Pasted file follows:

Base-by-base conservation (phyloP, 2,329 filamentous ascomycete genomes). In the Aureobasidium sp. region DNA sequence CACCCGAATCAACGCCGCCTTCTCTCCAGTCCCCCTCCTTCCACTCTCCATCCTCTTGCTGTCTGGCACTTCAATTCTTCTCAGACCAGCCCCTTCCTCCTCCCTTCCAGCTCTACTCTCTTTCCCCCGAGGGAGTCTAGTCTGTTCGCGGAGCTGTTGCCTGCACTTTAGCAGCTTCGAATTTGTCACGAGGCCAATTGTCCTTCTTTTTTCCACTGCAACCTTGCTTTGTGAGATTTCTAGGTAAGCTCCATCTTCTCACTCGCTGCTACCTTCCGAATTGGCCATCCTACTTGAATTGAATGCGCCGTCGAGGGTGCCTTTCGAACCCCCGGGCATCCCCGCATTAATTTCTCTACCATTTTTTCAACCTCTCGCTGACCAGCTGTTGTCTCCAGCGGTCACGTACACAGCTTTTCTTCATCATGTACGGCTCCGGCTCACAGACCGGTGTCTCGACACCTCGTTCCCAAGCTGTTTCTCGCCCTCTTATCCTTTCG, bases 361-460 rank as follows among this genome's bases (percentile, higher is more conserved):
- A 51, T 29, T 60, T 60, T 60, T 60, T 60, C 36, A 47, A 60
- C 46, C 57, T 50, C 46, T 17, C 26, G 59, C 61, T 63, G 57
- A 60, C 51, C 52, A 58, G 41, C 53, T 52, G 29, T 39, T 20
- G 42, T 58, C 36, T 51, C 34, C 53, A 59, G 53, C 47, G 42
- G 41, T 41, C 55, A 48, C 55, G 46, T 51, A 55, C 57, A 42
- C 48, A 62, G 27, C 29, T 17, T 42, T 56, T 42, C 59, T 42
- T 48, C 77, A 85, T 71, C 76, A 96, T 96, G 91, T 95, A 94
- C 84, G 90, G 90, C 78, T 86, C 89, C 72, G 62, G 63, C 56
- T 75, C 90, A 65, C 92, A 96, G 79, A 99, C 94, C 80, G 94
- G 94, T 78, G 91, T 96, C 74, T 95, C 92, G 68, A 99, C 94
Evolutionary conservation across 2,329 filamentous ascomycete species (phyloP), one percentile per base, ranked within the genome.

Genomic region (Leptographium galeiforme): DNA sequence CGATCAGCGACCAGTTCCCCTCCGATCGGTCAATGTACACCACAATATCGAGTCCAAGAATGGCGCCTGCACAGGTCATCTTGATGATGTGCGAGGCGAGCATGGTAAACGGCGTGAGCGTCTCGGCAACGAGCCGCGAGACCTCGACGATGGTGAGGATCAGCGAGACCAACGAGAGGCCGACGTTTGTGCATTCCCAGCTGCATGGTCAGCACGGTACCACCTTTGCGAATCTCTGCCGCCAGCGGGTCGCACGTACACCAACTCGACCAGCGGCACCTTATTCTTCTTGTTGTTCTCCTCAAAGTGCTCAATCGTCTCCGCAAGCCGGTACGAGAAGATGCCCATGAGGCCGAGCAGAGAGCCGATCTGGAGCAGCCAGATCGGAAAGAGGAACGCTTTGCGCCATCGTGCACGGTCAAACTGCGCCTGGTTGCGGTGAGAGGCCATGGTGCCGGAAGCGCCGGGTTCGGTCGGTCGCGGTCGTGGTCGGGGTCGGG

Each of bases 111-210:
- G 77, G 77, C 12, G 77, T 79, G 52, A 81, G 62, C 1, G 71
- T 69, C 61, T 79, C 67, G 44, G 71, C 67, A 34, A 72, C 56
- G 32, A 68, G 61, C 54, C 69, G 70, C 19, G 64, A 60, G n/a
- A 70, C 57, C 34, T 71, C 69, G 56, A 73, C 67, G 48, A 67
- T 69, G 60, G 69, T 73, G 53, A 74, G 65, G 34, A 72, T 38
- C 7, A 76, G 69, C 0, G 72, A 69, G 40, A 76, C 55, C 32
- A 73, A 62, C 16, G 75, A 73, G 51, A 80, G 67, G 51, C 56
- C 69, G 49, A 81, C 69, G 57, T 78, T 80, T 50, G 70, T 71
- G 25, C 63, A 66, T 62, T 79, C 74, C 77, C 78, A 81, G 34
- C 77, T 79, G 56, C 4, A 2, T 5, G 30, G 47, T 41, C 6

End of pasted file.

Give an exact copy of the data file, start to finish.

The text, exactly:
Base-by-base conservation (phyloP, 2,329 filamentous ascomycete genomes). In the Aureobasidium sp. region DNA sequence CACCCGAATCAACGCCGCCTTCTCTCCAGTCCCCCTCCTTCCACTCTCCATCCTCTTGCTGTCTGGCACTTCAATTCTTCTCAGACCAGCCCCTTCCTCCTCCCTTCCAGCTCTACTCTCTTTCCCCCGAGGGAGTCTAGTCTGTTCGCGGAGCTGTTGCCTGCACTTTAGCAGCTTCGAATTTGTCACGAGGCCAATTGTCCTTCTTTTTTCCACTGCAACCTTGCTTTGTGAGATTTCTAGGTAAGCTCCATCTTCTCACTCGCTGCTACCTTCCGAATTGGCCATCCTACTTGAATTGAATGCGCCGTCGAGGGTGCCTTTCGAACCCCCGGGCATCCCCGCATTAATTTCTCTACCATTTTTTCAACCTCTCGCTGACCAGCTGTTGTCTCCAGCGGTCACGTACACAGCTTTTCTTCATCATGTACGGCTCCGGCTCACAGACCGGTGTCTCGACACCTCGTTCCCAAGCTGTTTCTCGCCCTCTTATCCTTTCG, bases 361-460 rank as follows among this genome's bases (percentile, higher is more conserved):
- A 51, T 29, T 60, T 60, T 60, T 60, T 60, C 36, A 47, A 60
- C 46, C 57, T 50, C 46, T 17, C 26, G 59, C 61, T 63, G 57
- A 60, C 51, C 52, A 58, G 41, C 53, T 52, G 29, T 39, T 20
- G 42, T 58, C 36, T 51, C 34, C 53, A 59, G 53, C 47, G 42
- G 41, T 41, C 55, A 48, C 55, G 46, T 51, A 55, C 57, A 42
- C 48, A 62, G 27, C 29, T 17, T 42, T 56, T 42, C 59, T 42
- T 48, C 77, A 85, T 71, C 76, A 96, T 96, G 91, T 95, A 94
- C 84, G 90, G 90, C 78, T 86, C 89, C 72, G 62, G 63, C 56
- T 75, C 90, A 65, C 92, A 96, G 79, A 99, C 94, C 80, G 94
- G 94, T 78, G 91, T 96, C 74, T 95, C 92, G 68, A 99, C 94
Evolutionary conservation across 2,329 filamentous ascomycete species (phyloP), one percentile per base, ranked within the genome.

Genomic region (Leptographium galeiforme): DNA sequence CGATCAGCGACCAGTTCCCCTCCGATCGGTCAATGTACACCACAATATCGAGTCCAAGAATGGCGCCTGCACAGGTCATCTTGATGATGTGCGAGGCGAGCATGGTAAACGGCGTGAGCGTCTCGGCAACGAGCCGCGAGACCTCGACGATGGTGAGGATCAGCGAGACCAACGAGAGGCCGACGTTTGTGCATTCCCAGCTGCATGGTCAGCACGGTACCACCTTTGCGAATCTCTGCCGCCAGCGGGTCGCACGTACACCAACTCGACCAGCGGCACCTTATTCTTCTTGTTGTTCTCCTCAAAGTGCTCAATCGTCTCCGCAAGCCGGTACGAGAAGATGCCCATGAGGCCGAGCAGAGAGCCGATCTGGAGCAGCCAGATCGGAAAGAGGAACGCTTTGCGCCATCGTGCACGGTCAAACTGCGCCTGGTTGCGGTGAGAGGCCATGGTGCCGGAAGCGCCGGGTTCGGTCGGTCGCGGTCGTGGTCGGGGTCGGG

Each of bases 111-210:
- G 77, G 77, C 12, G 77, T 79, G 52, A 81, G 62, C 1, G 71
- T 69, C 61, T 79, C 67, G 44, G 71, C 67, A 34, A 72, C 56
- G 32, A 68, G 61, C 54, C 69, G 70, C 19, G 64, A 60, G n/a
- A 70, C 57, C 34, T 71, C 69, G 56, A 73, C 67, G 48, A 67
- T 69, G 60, G 69, T 73, G 53, A 74, G 65, G 34, A 72, T 38
- C 7, A 76, G 69, C 0, G 72, A 69, G 40, A 76, C 55, C 32
- A 73, A 62, C 16, G 75, A 73, G 51, A 80, G 67, G 51, C 56
- C 69, G 49, A 81, C 69, G 57, T 78, T 80, T 50, G 70, T 71
- G 25, C 63, A 66, T 62, T 79, C 74, C 77, C 78, A 81, G 34
- C 77, T 79, G 56, C 4, A 2, T 5, G 30, G 47, T 41, C 6